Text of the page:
SL doesn't add new courses - maybe only added one or two in the past few years- HUGE disadvantage when you look at Studycom's new catalog!
SL has lab sciences
SL courses are worth letter grades at Charter Oak (if you want- you can opt for pass/fail)
SL's website is slow
SL's learning video script is different than the audio being read- as in 100% different.  VERY HARD to learn from them imo
SL finals are usually only 30% of your grade, and you don't have to pass the final to pass the course
SL allows open book tests
SL allows as many attempts as you want for the 1st test in every course
SL's English composition graders are a nightmare - inconsistently apply the rubric and can be very slow - also too much writing imo

In addition there are a few courses that SL offers that come in two completely different versions, and an unsavvy user may sign up for the 'provider' format they don't prefer.
Working on @ TESU - Expected Completion Summer 2018, planning for end of year Graduation
     BSBA General Management
     ASNSM in Computer Science (came in with all the CS credits for this, so added it on - no capstone required)
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#16
(09-15-2018, 05:29 PM)cookderosa Wrote: SL's English composition graders are a nightmare - inconsistently apply the rubric and can be very slow - also too much writing imo

I agree that they ask for too much writing in both courses. However, I don't necessarily agree with the comment on graders. It depends on which version of the composition courses you take.

The teacher who runs the teacher-led versions is fantastic, approachable, and grades properly per the rubric. She will even assist with things like narrowing thesis topics and pre-submission concerns if you need the extra help, just like a regular college instructor should. It does cost a bit extra for this service though.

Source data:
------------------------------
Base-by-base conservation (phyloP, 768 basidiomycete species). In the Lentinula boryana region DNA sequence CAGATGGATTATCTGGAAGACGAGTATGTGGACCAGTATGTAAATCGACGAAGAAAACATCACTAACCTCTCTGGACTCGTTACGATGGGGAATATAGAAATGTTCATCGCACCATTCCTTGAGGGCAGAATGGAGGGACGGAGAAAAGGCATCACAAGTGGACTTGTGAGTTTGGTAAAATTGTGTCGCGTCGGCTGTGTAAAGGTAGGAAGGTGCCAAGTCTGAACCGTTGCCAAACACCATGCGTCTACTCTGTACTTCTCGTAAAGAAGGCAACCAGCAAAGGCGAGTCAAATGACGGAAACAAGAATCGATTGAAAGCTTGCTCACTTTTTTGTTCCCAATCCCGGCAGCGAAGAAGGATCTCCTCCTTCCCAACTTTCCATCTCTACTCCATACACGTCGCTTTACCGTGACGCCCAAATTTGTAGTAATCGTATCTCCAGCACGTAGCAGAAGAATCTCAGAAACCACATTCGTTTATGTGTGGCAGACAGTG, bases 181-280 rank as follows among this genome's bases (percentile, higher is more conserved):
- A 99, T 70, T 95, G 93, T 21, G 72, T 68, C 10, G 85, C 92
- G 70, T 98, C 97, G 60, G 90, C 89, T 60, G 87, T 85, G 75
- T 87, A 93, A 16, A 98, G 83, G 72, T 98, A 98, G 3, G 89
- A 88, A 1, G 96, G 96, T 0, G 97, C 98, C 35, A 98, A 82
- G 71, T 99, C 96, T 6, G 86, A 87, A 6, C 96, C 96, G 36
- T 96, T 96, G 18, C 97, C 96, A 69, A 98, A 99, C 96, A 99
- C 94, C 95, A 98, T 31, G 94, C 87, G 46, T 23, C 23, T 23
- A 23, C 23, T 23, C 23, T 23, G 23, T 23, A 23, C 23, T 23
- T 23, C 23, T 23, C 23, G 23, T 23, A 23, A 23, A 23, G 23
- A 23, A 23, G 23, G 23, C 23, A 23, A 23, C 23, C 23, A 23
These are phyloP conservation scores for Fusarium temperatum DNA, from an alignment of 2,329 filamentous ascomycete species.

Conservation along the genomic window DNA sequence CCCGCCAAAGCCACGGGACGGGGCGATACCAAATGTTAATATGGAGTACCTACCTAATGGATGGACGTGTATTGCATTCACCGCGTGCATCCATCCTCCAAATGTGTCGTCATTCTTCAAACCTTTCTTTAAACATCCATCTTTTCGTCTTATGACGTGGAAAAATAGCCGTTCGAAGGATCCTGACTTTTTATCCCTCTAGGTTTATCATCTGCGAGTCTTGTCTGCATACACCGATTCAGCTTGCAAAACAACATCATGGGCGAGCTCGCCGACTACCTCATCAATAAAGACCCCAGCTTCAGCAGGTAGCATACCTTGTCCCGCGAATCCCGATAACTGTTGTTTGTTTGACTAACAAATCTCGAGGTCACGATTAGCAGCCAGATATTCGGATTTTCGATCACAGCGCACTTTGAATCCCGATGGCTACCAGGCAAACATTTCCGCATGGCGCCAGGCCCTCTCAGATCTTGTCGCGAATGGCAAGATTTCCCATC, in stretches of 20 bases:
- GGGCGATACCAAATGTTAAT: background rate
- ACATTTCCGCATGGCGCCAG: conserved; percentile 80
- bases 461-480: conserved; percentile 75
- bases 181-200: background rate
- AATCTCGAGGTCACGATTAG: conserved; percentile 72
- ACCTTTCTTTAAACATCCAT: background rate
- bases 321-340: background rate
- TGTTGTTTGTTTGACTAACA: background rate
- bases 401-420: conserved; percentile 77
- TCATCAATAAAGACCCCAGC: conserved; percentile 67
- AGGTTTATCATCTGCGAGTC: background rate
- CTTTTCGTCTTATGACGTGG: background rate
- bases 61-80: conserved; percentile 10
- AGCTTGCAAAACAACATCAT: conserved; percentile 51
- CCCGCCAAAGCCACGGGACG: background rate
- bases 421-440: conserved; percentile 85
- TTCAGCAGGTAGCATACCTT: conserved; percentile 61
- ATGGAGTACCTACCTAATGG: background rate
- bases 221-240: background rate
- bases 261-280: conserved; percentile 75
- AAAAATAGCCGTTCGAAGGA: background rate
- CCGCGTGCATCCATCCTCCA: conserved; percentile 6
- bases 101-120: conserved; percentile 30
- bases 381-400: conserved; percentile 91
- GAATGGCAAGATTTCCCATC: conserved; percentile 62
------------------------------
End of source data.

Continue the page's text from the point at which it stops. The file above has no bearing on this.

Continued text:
If you use the non-teacher led version, then yes I agree with this completely. Then again, the graders at Study.com are only slightly better. IMO they follow the rubric but are inconsistent with their comments, which sometimes conflict with the material presented in the courses.
Goal: BSBA-CIS and ASNSM-CS from TESU by March 2019. (May add BSBA-HR/OM AOS if I end up bumping to June.)

PROGRESS SO FAR (97.66 Cr):
  • B&M CC: American Govt & Inst, Intro to Computing, Intro Astronomy w/Lab [quarter-units]
  • CLEP/DSST: Info Systems (80), A&I Literature (76), Principles of Marketing (75), Management Info Systems (467)
  • ALEKS: College Algebra, Trigonometry, Intro Statistics
  • The Institutes: Ethics 312
  • Sophia.org: Developing Effective Teams, Essentials of Managing Conflict
  • StraighterLine: English Comp I, C++ Programming, Cultural Anthropology, Principles of Management, Intro to Religion, Business Law
  • Study.com: Personal Finance, Presentation Skills, Information Literacy, International Business, Micro & Macroeconomics, Intro Psychology, Human Growth & Development, Social Psychology, Intro Sociology, College Comp II, Business Comm, Principles of Finance (in progress)
  • TEEX: Cybersecurity 101/201/301